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What Is Better: Treadmill, Rowing Machine or Indoor Cycle?

author image Marie Mulrooney
Marie Mulrooney has written professionally since 2001. A retired personal trainer, former math tutor, avid outdoorswoman and experience traveler, Mulrooney also runs a small side business creating custom crafts. She's published thousands of articles in print and online, helping readers do everything from perfecting their pushups to learning new languages.
What Is Better: Treadmill, Rowing Machine or Indoor Cycle?
Choose the equipment that suits your goals. Photo Credit Wavebreakmedia/iStock/Getty Images

Exercise equipment gets cheaper as technology improves. Although very high-end exercise bikes remain slightly cheaper than the highest-end rowers and treadmills, all three types of cardio exercise machines are now within relatively easy reach of most middle-class Americans. Each has its unique advantages and disadvantages, although in the end the best exercise machine is always the one you enjoy enough to use consistently.

Upper or Lower?

You might, very rarely, see an exercise bike or treadmill with moving handlebars that allow you to work your upper body. The vast majority of these treadmills and bikes work your lower body only. A rowing machine, on the other hand, works your upper and lower body together. The rowing machine’s upper-body component primarily works the large muscles in your back and shoulders, plus the pulling muscles in your arms.

Hold Your Own Weight

Weight-bearing exercise, such as walking on a treadmill, helps to slow mineral loss in your legs, hips and lower spine. Neither rowing machines nor exercise bikes provide this benefit of a weight-bearing workout, because the seat supports your weight instead of your legs and feet.

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What's the Impact?

Walking on a treadmill is considered a low-impact activity; your feet leave the workout surface, then return to it, but there’s not much impact to each step. Running on the treadmill, on the other hand, is a high-impact activity. Although a low-impact walk can be beneficial if you have osteoporosis, you should avoid high-impact exercises such as running if you have osteoporosis or injuries that keep you from tolerating the repeated pounding of a high-impact workout. This limits your exercise intensity when using a treadmill.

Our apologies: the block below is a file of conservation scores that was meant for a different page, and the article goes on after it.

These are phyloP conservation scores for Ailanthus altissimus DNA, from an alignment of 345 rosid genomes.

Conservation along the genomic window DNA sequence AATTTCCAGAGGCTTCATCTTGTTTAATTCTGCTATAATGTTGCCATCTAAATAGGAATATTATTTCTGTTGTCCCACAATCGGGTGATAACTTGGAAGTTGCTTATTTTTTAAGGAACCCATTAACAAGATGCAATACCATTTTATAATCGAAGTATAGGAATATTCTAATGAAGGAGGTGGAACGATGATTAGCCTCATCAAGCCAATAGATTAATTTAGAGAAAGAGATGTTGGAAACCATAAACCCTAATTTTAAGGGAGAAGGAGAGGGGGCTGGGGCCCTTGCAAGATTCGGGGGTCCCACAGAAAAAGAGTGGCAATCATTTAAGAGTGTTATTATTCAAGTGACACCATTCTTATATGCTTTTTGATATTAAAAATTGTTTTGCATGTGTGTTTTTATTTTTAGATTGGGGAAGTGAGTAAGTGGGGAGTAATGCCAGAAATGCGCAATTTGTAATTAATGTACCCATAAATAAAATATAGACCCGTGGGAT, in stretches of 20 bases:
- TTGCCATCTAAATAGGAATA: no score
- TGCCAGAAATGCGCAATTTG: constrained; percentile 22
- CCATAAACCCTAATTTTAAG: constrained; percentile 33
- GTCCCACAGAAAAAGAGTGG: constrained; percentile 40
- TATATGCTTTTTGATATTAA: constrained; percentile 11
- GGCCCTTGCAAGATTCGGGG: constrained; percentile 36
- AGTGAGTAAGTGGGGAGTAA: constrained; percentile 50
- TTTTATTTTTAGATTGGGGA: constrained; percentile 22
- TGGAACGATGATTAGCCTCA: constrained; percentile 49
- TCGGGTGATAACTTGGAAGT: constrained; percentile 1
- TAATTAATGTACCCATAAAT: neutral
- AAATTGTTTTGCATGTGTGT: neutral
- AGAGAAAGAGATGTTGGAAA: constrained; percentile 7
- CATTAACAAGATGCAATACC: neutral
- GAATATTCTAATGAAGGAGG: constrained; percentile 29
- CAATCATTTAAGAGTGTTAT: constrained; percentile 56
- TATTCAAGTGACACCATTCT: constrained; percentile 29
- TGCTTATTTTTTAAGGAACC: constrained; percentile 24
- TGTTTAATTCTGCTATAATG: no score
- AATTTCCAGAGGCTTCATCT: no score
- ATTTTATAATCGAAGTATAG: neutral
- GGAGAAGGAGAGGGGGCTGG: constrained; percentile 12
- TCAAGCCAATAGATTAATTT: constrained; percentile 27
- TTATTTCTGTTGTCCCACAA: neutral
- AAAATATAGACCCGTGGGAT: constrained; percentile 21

With a rower or bike, however, you can work out as hard as you want, since both machines provide a low-impact workout, even when used at a high intensity.

Learning Curve

Proper technique on a rower requires a powerful thrust with both legs, followed by a quick upper-body tilt and even faster hand movement with the handle. You can master this technique, and put it to work for a punishing workout, with just a few minutes of instruction and practice. But the rower still requires a greater learning curve than the treadmill and bike, which both mimic motions that have probably been familiar to you from a very early age.

The Extras

Most high-end rowers are constructed for training and conditioning competitive rowers. That doesn’t mean that you shouldn’t use rowers if you’re a non-rower, but it does affect the sort of features you’re likely to see. If you want features such as pre-programmed workouts and built-in cooling fans, you should opt for a treadmill or exercise bike. Most rowing machine manufacturers focus on performance features such as a race mode, that lets you race against computer-simulated opponents or, in some cases, another rower on a nearby rowing machine.

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